How good is your firm's marketing? You can validate it with Google Trends

A silver bullet marketing idea is a farce. There is always more behind the scenes of any successful marketing campaign than a mere ‘idea’. In addition, success of a campaign depends largely on your firm’s makeup, goals, and demographics and cannot be reduced to one single initiative. It takes hitting on all cylinders to really make a difference from one year to the next.

A favorite marketing quote that I tend to come back to is “small hinges swing big doors.” The small hinge in this example is speaking the language of your target market across all mediums. This includes websites, presentations, mail pieces, etc. It’s not easy to drill down the language at large, but it’s made easier given the technology tools, like Google Trends, now available at our fingertips.

Many of us marketers go off of our ‘gut’ which can get us in trouble as many time as it can aid us. Google Trends allows us to test our ‘gut’ with TONS of data (catchy terms these days is ‘Big Data’) that is free and readily available.

Here is a fresh example of how to use Google Trends if you are thinking about refreshing your website or other marketing campaigns:

Real-Life Example:

You are starting a blog or section on your website whereby you hope to give advice to your personal tax clients. You plan to notify them via email and mail regarding this new section in order to get traction on the site quicker than pure organic growth.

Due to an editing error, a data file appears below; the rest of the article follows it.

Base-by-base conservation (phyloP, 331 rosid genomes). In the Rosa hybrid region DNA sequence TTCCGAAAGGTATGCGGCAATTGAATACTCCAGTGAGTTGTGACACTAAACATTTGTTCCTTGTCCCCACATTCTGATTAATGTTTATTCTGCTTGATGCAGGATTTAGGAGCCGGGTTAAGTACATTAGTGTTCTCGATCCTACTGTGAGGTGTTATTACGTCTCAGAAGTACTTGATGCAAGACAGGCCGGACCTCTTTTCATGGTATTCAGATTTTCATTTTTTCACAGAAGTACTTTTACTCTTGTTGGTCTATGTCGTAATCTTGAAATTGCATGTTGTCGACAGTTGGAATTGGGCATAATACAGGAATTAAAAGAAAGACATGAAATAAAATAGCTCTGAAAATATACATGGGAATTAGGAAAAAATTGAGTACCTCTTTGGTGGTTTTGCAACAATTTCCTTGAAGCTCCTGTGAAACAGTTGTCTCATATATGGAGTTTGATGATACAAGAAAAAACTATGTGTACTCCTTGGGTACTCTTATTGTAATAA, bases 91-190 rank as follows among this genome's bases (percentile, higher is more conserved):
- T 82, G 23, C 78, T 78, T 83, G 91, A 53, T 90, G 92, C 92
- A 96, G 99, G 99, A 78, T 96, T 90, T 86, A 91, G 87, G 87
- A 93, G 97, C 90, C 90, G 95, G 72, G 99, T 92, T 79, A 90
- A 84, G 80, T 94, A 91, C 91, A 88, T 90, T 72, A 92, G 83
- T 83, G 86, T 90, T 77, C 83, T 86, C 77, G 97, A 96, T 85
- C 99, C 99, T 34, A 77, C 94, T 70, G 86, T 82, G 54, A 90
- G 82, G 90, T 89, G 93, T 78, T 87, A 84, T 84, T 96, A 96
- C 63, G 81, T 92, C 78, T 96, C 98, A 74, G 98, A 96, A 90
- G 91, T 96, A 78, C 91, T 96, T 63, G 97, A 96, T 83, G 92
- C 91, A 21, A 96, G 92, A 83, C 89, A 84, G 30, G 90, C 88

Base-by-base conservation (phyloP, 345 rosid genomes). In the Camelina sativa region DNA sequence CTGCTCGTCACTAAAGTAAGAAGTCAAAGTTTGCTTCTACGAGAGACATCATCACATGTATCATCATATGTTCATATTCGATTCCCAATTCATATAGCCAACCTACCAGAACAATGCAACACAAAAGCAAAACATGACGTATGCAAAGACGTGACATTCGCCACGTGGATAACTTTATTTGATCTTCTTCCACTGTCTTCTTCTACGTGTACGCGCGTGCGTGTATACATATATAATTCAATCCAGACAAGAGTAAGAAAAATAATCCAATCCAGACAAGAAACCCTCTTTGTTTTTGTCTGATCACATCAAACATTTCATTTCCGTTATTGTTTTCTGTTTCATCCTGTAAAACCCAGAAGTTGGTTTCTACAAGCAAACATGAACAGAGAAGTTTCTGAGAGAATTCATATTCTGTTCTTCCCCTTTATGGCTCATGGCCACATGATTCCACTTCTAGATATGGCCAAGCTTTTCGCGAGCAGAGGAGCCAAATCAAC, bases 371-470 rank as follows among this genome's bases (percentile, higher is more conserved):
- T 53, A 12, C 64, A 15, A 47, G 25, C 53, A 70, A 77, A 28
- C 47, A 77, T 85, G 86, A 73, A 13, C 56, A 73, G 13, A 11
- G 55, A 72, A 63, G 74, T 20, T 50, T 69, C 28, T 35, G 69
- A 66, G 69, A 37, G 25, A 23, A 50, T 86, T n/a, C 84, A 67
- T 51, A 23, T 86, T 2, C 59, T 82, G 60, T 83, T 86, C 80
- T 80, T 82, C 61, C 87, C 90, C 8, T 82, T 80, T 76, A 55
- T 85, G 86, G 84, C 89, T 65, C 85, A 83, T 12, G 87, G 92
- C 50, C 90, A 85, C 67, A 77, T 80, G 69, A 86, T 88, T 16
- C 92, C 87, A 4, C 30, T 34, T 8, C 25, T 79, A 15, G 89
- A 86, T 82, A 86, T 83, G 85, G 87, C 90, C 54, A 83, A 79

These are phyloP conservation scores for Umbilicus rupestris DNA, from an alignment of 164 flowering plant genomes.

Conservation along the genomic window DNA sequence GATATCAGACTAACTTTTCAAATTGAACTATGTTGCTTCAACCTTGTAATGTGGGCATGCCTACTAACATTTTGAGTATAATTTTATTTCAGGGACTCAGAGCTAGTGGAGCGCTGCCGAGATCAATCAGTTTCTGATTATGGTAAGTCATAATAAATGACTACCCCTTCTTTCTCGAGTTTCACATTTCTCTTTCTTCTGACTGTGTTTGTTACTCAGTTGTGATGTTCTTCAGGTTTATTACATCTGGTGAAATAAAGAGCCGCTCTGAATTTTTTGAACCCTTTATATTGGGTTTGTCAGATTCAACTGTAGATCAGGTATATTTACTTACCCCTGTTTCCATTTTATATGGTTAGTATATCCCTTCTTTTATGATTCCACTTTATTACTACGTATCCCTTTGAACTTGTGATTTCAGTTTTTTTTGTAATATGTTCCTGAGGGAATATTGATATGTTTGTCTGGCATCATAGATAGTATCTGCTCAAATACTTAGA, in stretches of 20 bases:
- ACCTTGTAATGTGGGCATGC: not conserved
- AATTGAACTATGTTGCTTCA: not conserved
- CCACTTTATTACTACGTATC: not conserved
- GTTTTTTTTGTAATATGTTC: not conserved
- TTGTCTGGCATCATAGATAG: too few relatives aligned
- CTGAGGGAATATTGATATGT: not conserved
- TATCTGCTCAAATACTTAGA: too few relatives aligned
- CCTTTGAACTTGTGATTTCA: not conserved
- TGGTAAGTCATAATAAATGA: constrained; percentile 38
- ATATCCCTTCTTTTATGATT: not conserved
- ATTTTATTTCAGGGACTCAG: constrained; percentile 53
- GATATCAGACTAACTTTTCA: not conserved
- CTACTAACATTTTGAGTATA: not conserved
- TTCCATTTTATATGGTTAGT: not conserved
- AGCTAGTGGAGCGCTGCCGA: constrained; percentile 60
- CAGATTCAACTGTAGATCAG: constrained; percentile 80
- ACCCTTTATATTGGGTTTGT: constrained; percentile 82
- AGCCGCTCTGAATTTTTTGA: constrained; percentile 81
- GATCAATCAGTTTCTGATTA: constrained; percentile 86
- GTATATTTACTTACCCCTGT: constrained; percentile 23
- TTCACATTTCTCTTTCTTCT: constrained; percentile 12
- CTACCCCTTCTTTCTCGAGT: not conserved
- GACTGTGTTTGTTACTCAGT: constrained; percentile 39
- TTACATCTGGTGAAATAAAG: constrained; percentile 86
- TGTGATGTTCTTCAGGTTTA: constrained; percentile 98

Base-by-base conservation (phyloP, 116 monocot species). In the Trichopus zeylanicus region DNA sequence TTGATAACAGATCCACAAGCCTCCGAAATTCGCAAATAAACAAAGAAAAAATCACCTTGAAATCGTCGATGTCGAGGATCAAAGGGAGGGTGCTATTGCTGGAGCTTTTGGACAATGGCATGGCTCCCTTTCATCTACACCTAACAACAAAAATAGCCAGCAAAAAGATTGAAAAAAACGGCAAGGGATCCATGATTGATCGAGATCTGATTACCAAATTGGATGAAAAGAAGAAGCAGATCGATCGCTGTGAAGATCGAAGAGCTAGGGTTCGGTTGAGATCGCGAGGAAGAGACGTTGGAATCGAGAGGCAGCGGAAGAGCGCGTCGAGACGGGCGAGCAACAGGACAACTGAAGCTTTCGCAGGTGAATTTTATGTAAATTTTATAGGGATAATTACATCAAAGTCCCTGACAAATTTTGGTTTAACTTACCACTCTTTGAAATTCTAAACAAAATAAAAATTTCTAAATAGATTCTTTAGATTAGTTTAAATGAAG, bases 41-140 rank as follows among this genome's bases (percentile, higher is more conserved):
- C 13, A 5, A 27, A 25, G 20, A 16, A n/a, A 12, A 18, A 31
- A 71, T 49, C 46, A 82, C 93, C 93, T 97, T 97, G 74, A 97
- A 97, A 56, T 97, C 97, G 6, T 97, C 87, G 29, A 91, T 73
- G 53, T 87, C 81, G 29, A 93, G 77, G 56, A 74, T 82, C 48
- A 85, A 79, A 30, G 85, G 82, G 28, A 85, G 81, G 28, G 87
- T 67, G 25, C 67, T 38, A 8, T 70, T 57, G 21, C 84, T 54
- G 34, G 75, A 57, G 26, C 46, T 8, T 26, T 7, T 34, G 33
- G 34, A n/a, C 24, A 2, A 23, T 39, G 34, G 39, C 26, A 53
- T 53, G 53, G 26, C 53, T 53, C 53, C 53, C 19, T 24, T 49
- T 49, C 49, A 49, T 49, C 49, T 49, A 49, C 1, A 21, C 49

Question:

What wording should you use to reflect the language used in the market at large? Is using “tax advice” better than “tax strategy” or “tax help”? What about “tax tips”?

Solution:

Use Google Trends to see how people pair the word ‘tax’ with what they are searching for: advice, strategy, help or tips.

Here are a few Google Trends analysis tips:

  • Make sure you narrow your search to where your client base is (example: USA). Otherwise, Google Trends will analyze the entire world wide web, which could skew your results. You can even narrow down to a region or state.
  • Keep in mind that the Google Trends analysis is reflective of all searches, not necessarily your target market. This is more relevant of an exercise for a tax shop focused on individuals of all kinds versus the shop that goes after SEC audits. Either way, the results can still provide you with helpful data.

In the real-life example, Google Trends shows that your clientele want ‘help’ more than ‘advice’ or ’strategy’. You can then take that information and start using the word ‘help’ across all mediums, versus some of these other terms, since it is striking more of a chord with your audience.

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